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Equitable Distribution vs. Community Property

I live and practice law in California. When it comes to divorces, California is one of nine US states that follow the Community Property system when it comes to dividing property. In theory, community property is a simple idea — namely, the general rules are that (1) whatever the individual spouses acquire on their own prior to the marriage is their own property and is not split up during a divorce, and (2) whatever the individual spouses acquire during the marriage is generally “community property” and, thus, needs to be divided 50/50 in the event of a divorce.

To be clear, though, (1) and (2) are just the general rules under the California community property system. There are exceptions under which, for example, an item acquired during the marriage is still the separate property of the spouse acquiring it due to the manner in which the item was acquired.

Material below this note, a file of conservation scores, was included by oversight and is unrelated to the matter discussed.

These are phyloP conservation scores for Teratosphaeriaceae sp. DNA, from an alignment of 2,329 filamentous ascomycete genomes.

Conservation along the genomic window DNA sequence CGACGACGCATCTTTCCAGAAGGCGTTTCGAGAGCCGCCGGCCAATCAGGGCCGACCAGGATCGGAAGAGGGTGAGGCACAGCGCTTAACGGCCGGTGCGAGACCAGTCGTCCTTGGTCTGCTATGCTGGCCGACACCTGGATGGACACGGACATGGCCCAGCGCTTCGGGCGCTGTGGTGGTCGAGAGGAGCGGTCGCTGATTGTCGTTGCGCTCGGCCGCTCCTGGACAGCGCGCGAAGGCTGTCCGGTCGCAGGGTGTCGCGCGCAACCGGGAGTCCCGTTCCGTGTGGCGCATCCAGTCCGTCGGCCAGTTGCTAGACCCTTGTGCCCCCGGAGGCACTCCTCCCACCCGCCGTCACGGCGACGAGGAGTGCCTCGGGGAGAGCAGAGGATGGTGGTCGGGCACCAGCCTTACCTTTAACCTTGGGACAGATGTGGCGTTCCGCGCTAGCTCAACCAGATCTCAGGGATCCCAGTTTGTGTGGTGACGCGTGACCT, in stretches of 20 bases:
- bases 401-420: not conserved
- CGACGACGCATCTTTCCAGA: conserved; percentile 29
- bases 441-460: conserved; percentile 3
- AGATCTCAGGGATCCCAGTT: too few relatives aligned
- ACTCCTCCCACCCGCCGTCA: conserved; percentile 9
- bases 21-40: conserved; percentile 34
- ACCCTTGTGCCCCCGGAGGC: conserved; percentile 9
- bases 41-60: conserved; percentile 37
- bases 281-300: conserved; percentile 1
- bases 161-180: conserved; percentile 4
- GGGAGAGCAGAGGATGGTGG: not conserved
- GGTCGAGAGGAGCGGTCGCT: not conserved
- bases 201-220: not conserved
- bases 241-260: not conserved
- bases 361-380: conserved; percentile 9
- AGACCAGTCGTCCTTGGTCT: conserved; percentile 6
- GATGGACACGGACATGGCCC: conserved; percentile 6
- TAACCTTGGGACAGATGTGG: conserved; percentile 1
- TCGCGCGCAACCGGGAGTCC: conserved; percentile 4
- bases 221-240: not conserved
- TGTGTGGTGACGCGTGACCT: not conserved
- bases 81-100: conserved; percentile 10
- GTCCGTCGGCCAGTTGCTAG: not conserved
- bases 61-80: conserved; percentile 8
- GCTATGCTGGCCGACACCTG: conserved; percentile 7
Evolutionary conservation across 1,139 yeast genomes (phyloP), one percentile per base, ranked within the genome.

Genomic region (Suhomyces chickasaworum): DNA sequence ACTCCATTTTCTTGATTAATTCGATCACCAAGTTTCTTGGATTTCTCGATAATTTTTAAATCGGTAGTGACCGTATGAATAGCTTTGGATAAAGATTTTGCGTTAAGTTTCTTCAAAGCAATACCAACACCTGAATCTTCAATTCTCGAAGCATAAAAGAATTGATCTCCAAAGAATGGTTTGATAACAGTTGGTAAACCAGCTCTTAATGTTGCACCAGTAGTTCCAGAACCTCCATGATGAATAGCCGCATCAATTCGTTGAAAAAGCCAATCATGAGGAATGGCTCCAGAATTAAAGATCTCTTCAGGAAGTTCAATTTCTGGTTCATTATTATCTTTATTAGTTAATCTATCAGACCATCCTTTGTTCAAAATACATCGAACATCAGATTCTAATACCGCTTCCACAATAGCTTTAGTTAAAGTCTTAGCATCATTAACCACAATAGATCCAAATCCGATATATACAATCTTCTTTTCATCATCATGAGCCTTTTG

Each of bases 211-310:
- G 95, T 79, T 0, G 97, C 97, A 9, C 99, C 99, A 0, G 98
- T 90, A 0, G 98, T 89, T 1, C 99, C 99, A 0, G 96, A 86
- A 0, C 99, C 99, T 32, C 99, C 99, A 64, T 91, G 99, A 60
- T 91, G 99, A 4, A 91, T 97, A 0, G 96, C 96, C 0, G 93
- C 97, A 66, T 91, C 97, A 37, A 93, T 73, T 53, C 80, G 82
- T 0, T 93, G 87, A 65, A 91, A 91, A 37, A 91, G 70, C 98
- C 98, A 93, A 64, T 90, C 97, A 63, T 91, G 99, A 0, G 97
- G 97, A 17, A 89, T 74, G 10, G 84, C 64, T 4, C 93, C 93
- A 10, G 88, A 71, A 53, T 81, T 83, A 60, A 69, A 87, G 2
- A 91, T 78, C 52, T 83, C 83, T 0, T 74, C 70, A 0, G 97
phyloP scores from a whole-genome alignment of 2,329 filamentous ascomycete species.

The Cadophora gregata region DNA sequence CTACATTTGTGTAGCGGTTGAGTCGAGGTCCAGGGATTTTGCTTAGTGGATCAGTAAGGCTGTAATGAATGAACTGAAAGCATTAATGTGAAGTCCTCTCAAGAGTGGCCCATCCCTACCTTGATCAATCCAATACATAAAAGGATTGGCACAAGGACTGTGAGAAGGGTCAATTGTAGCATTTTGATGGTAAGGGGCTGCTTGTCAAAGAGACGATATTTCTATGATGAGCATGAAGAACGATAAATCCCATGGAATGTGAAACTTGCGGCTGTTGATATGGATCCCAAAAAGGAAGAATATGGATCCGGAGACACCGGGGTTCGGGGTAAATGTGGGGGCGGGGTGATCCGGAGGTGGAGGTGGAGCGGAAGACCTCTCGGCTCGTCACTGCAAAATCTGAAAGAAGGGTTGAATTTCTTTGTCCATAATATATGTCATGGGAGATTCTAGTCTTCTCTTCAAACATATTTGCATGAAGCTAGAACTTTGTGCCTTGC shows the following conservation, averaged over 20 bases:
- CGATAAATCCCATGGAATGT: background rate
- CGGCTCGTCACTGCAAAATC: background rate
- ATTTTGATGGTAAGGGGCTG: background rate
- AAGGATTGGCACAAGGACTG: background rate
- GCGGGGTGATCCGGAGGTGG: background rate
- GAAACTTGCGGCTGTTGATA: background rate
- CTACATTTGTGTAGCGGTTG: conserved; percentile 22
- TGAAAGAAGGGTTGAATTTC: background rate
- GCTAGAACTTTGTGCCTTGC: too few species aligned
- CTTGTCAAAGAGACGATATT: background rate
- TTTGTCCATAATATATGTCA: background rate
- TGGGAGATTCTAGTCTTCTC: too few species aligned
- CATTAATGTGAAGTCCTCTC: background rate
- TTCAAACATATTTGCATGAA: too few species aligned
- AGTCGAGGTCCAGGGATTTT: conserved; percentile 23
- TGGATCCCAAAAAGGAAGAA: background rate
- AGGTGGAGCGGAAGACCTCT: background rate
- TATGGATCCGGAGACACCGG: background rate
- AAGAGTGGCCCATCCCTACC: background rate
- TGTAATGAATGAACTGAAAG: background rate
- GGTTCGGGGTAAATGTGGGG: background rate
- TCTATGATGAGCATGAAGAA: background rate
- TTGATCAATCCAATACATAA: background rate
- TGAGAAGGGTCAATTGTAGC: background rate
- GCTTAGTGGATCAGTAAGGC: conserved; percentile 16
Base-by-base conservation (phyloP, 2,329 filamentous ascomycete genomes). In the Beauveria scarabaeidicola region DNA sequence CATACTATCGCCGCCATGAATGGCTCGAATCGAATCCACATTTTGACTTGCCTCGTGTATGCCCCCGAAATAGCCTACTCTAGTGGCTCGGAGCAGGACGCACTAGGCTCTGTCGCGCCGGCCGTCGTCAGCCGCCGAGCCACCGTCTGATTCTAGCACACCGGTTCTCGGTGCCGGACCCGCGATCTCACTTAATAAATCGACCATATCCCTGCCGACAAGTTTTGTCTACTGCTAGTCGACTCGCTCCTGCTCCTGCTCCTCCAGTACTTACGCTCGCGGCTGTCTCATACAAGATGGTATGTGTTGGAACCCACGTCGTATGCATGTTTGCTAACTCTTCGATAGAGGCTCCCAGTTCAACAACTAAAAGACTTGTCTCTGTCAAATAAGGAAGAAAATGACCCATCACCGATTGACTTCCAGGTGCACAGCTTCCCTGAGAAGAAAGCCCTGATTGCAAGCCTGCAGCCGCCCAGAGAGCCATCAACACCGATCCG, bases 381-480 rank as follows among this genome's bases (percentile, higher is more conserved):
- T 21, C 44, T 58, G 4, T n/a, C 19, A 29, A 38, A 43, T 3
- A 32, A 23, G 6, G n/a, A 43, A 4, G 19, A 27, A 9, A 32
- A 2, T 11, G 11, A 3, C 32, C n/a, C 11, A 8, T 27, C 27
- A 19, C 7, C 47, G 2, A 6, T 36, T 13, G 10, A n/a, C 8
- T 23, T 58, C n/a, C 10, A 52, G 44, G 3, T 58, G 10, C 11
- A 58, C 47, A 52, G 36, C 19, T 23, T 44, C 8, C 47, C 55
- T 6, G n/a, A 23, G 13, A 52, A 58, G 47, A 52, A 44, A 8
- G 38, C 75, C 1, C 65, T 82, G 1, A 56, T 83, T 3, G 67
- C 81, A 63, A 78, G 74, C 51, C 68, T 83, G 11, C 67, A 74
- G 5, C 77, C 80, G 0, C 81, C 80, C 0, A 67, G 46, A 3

In practice, though, applying the community property system can be quite involved. Over on my Youtube channel, I put out a video a few months back going over some common problems that occur when you try to apply the idea of community property in the real world. Here is the video. If you haven’t seen my Youtube channel, I encourage you to take a look at it as I go over community property as well as various other ideas related to California law also.

What I am going to do in this post, though, is try to compare Community Property to the other system — Equitable Distribution — that is in place in the other 41 US states. By the name, you can probably guess that “equitable distribution” basically refers to a fair distribution under those particular circumstances as opposed to the formula-based (i.e. each spouse gets half of the community property regardless of the situation) that a state like California would use under the Community Property system. New York is an Equitable Distribution state and because I happened to be licensed as an attorney in New York also, I’m going to use New York to illustrate the contrast.